What are the Forces Behind the GreenSky IPO?

GreenSky is going big, hoping to raise nearly $750 million for its initial public offering, an achievement that would put the lending FinTech firm in the IPO big leagues for recent technology-focused offerings.

But what’s behind the pending payday for this private Atlanta-based firm?

After all, IPOs have been scarce in recent years because of rising defaults among borrowers, as well as increased competition. Financing has increasingly been the job of private investors. Beyond that, shares in online lenders LendingClub and OnDeck Capital have significantly declined from their IPO prices.

GreenSky, through which retailers, health-care providers and home contractors can offer loans to their customers, could go public as early as this summer, with its shares priced at between $21 and $23 each. GreenSky does not make loans directly. The company boasts a network of banks, including heavyweights as Fifth Third and SunTrust, that funds those loans. That translates into a sense of stability for potential investors in advance of that IPO, according to analysts and media reports.

GreenSky has stood profitable for the last five years, with its 2017 revenue estimated at $250 million, according to Forbes. Moody’s predicted that GreenSky will have at least $400 million in revenue this year.

That’s not all GreenSky has working for it. When it comes to home improvement loans, the winds are blowing in the company’s favor — at least according to one recent survey report. Some 58 percent of U.S. homeowners will pay for home improvements this year, roughly the same level of interest in 2017, according to the fifth annual LightStream Home Improvement Survey. LightStream is the national online lending division of SunTrust Banks.

But spending plans tell a different story, one that works in favor of the GreenSky IPO. “The percentage of people intending to use a home improvement loan has grown 29 percent from 2017, with 54 percent more 18- to 34-year-olds planning to fund projects through home improvement financing,” the report said. “While overall, 30 percent of homeowners say they’ll pay for some portion of their 2018 project with a credit card, 16 percent fewer homeowners aged 18 to 34 plan to use them” compared to 2017.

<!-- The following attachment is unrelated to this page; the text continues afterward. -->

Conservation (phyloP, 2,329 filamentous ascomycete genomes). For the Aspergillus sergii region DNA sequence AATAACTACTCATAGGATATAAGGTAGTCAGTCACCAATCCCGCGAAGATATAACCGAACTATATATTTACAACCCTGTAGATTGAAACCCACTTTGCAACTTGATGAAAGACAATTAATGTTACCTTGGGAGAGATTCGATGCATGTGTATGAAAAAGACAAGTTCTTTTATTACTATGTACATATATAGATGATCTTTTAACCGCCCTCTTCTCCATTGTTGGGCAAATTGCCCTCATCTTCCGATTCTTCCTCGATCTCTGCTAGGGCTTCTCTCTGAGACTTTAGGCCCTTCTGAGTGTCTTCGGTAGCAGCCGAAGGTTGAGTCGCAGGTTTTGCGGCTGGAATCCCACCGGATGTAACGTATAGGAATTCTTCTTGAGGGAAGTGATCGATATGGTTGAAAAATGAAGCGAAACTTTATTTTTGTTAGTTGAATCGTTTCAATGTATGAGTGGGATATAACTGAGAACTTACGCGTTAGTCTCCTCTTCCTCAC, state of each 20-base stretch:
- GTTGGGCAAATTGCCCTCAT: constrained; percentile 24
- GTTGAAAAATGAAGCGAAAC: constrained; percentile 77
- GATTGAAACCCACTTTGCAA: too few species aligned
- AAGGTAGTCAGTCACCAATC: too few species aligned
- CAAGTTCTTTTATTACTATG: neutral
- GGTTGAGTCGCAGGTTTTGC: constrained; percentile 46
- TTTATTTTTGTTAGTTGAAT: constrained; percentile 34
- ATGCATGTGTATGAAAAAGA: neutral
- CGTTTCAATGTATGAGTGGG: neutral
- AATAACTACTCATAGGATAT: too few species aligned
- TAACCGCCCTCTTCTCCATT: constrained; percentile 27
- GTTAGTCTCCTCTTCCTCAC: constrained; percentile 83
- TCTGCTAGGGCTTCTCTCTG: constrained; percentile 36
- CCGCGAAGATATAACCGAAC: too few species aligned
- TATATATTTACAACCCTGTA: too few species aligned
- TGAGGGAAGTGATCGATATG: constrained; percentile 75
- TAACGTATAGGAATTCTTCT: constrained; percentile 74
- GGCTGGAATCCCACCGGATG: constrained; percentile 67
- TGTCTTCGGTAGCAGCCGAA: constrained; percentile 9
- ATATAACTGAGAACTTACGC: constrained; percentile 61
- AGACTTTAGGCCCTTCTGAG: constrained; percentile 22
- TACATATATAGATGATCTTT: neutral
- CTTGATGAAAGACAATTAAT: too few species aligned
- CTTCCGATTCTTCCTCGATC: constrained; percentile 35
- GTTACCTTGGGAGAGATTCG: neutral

“Consumers are becoming more comfortable with home improvement loans because of the availability of higher loan amounts, speed of delivery and the overall flexibility they provide,” said Todd Nelson, LightStream senior vice president.

Additionally, more consumers are worrying about not being able to afford healthcare costs, another trend that can help GreenSky. For instance, the Commonwealth Fund, a U.S.-based private foundation that focuses on healthcare, recently reported that 62 percent of patients have confidence they can afford medical treatment. That is down from 70 percent in 2015. That diminishing confidence comes amid an 11 percent increase in patient financial responsibility, according to a report from TransUnion Healthcare.

“The point of sale loan market is hot now and banks are eager to use these methods as a source of new consumer loans as they seek to diversify their loan books,” wrote Donovan Jones, of IPO Edge, a research firm, in an analysis this week about the GreenSky IPO. “Consumers find these services compelling as it provides them with alternatives to mainstream or store-branded credit cards. Retailers like this option since they sell more products as a result of providing more ways for consumers to purchase.”


New PYMNTS Report: Preventing Financial Crimes Playbook – July 2020 

Call it the great tug-of-war. Fraudsters are teaming up to form elaborate rings that work in sync to launch account takeovers. Chris Tremont, EVP at Radius Bank, tells PYMNTS that financial institutions (FIs) can beat such highly organized fraudsters at their own game. In the July 2020 Preventing Financial Crimes Playbook, Tremont lays out how.